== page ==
#blogtour #extract – Rebellious Spirits by Ruth Ball @alisonmenziespr @eandtbooks

I’m so pleased to be taking part today in the blog tour for Rebellious Spirits by Ruth Ball and I’ll be sharing an extract with you. It promises to be a fantastic read all about ‘Britain’s secret, exciting and often dangerous love affair with booze’! Thank you to Alison Menzies for asking me to take part in the tour and for sending me a copy of the book.

From the first Malt Laws in Scotland and the restriction on gin in Hogarth’s London to the bootleggers of the Second World War and the modern speakeasy, Ruth Ball charts our enduring relationship with illicit alcohol.
A former bartender and founder of the bespoke liqueur company, Alchemist Dreams, Ruth’s flair with spirits can be seen in the many recipes, both traditional and modern, that pepper the pages of Rebellious Spirits, inviting you to drink along as you discover the true taste of the past.

Rebellious Spirits is available now in ebook and paperback.


Poitin

I know that I’ll get into trouble for including a chapter about Ireland in a book calling itself a British history, but this book is really the history of people defying the British authorities. The Irish have always been the very best at doing that. To leave them out would mean missing one of the most spirited periods of excise defiance; so hopefully I will be forgiven my impertinence.

When the taxman first came for poitín, making it was not only a long-standing tradition in Ireland but was also the only way that many tenant farmers could afford to pay their rents. Poor roads and remote locations made it difficult to transport bulky grain to market, whereas moving poitín was much simpler. Some farmers even paid their rents directly in poitín rather than money.

Poitín as we now know it – or at least, the stuff that tourists are allowed to get hold of – is usually distilled from sugar, treacle, potatoes or whatever else is currently cheap and easily available, often without too much regard for taste. Originally, however, malted barley would have been used, and the poitín makers would have produced a whiskey nearly indistinguishable from an unaged Scottish single malt, apart from the insistence on including an ‘e’ in the name. The name poitín means ‘little pot’, in reference to the small pot stills in which it was made, which would also have been similar to the copper stills in use in Scotland. The poitín was slow-distilled, and for many years it was hugely superior to the rushed, raw corn product of the few licensed stills in the country. It was only in later years, as the poitín producers became more endangered and as sugar became both cheaper and more easily available than malt, that the nature of poitín began to change to make it a distinct product from whiskey.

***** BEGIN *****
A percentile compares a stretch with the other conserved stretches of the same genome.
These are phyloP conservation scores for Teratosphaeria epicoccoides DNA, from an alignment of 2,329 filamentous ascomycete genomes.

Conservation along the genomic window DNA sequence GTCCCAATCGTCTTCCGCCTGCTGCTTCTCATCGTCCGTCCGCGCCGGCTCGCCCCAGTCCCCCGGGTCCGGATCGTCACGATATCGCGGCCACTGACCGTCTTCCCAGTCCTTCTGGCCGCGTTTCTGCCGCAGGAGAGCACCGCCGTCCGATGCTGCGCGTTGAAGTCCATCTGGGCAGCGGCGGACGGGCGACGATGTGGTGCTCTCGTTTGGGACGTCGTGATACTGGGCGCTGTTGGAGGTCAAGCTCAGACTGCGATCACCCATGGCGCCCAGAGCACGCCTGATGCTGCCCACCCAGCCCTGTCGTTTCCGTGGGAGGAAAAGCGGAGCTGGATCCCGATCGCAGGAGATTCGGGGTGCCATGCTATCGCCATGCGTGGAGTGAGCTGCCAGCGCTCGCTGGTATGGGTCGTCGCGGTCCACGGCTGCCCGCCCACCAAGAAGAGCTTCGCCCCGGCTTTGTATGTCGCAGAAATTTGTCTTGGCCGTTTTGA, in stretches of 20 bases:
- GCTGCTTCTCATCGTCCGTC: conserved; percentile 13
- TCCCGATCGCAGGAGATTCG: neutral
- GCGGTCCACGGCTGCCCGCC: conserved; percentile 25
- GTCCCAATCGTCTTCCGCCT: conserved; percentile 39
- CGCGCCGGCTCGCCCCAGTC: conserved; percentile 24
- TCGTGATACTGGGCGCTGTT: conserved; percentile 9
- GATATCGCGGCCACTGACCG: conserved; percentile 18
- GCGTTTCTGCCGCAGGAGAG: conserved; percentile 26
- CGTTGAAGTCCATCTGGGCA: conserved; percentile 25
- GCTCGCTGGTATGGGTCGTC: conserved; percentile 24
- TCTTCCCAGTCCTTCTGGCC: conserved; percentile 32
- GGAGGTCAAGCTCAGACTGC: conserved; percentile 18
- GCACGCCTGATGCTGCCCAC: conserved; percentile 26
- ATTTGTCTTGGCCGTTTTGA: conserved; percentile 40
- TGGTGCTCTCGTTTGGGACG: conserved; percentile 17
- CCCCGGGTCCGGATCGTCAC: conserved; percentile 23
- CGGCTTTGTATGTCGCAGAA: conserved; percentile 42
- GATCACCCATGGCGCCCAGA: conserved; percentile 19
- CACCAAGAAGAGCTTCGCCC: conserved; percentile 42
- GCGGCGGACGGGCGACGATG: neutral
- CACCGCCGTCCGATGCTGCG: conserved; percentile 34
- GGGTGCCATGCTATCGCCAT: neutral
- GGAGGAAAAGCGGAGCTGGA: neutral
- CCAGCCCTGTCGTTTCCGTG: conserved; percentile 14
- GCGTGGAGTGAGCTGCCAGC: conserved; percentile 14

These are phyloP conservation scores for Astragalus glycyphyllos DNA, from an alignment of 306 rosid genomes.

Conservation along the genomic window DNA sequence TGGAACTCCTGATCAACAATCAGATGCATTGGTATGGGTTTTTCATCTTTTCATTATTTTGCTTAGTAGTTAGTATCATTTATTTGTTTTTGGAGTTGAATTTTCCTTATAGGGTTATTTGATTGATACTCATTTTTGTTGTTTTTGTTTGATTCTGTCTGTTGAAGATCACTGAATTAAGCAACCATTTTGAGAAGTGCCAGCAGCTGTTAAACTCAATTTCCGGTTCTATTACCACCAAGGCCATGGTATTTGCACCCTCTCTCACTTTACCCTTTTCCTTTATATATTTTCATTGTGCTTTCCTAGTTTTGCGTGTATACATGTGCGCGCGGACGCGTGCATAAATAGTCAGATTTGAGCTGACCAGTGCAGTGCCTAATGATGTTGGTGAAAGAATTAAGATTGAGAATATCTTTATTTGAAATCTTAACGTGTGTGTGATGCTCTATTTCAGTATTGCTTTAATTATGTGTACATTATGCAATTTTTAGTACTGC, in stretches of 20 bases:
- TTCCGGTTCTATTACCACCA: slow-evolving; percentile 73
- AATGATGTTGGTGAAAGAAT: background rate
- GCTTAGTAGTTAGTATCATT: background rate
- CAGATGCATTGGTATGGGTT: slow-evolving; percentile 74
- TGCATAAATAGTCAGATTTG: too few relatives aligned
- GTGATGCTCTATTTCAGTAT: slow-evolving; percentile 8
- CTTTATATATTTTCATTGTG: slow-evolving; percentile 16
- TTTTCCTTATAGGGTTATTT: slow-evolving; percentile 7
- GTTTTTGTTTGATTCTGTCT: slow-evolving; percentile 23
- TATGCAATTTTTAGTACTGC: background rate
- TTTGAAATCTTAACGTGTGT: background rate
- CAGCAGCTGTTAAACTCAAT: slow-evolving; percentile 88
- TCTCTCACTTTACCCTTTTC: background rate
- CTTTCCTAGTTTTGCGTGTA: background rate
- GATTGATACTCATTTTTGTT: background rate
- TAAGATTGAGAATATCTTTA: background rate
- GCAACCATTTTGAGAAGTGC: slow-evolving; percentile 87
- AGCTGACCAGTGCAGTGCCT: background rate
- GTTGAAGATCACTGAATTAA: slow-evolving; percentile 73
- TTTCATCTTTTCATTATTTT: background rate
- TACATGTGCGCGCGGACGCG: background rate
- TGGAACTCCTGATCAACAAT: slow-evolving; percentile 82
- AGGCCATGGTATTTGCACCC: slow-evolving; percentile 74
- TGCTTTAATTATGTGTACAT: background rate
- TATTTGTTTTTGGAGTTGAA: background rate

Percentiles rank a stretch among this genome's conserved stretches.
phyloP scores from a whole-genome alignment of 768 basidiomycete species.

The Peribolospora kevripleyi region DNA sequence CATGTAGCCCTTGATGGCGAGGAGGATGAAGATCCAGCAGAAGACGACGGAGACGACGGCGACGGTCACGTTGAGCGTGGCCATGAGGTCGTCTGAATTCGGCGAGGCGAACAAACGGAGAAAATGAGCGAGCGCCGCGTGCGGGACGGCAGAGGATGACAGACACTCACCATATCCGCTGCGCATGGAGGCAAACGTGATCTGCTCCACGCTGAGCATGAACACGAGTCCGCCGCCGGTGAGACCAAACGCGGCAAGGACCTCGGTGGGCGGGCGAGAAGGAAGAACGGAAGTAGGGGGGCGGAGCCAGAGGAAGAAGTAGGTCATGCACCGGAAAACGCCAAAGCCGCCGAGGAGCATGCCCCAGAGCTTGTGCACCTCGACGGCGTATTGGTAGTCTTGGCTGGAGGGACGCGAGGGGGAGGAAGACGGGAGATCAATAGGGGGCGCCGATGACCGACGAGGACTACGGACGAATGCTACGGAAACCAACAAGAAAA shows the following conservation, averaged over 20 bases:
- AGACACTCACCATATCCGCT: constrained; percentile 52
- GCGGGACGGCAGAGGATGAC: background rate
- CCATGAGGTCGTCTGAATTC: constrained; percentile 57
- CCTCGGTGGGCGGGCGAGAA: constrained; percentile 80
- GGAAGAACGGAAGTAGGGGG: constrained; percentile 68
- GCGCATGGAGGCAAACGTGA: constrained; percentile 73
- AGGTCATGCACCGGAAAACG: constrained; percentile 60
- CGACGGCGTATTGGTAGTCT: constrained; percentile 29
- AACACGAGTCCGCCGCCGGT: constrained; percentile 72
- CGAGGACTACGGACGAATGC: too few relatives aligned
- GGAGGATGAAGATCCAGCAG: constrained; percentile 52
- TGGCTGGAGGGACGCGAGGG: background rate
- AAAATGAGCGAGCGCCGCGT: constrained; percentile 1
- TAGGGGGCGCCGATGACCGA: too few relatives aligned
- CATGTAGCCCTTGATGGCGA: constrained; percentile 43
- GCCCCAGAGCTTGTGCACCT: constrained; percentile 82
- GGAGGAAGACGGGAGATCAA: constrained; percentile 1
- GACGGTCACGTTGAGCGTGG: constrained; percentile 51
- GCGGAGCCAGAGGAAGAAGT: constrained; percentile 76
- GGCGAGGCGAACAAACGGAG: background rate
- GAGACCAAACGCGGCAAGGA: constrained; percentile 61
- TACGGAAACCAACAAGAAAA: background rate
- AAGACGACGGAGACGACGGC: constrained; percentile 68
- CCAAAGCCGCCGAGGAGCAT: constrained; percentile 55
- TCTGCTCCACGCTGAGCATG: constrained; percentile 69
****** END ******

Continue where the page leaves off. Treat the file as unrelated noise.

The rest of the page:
But what would a treacle poitín taste like? It’s closest in taste to rum, since both are made with sugar cane; but whereas rum is generally made from the light molasses produced at the beginning of the sugar refining process, the kind of black treacle that would be used for poitín is produced at the very end of the process. Treacle has a lot of extra dark, acidic flavours, and distilling the treacle mixture leaves the spirit clear but still with some of those sharp, heavy flavours that make it taste somewhat different to rum. Without a still to hand you’ll have to put up with the colour, but you can make something that tastes similar.

TREACLE POITÍN: THE ALCHEMIST’S VERSION

4 tbsp black treacle

4 tbsp water

200ml white rum (overproof if you can get it)

Put the treacle and water into a small saucepan and heat gently until the treacle has completely dissolved. Allow to cool to room temperature, seal in a small container and leave in the freezer overnight. Pass the treacle mixture through a paper coffee filter while still cold, then add to the rum and mix well. Drink while swearing to anyone who asks that you made it yourself to your grandaddy’s recipe.



Ruth Ball is related to Admiral Edward Vernon, the man who invented grog as a way to serve the rum ration to the navy in 1740. She is a chemist and former bartender, and was the founder of Alchemist Dreams, a company dedicated to making handmade liqueurs blended to order for clients such as the British Library and the Science Museum Group. She is the author of Rough Spirits and High Society: The Culture of Drink (British Library, 2017). Having grown up in the Peak District, she now lives in London where she works at East London Liquor Company.

Leave a Reply

Your email address will not be published. Required fields are marked *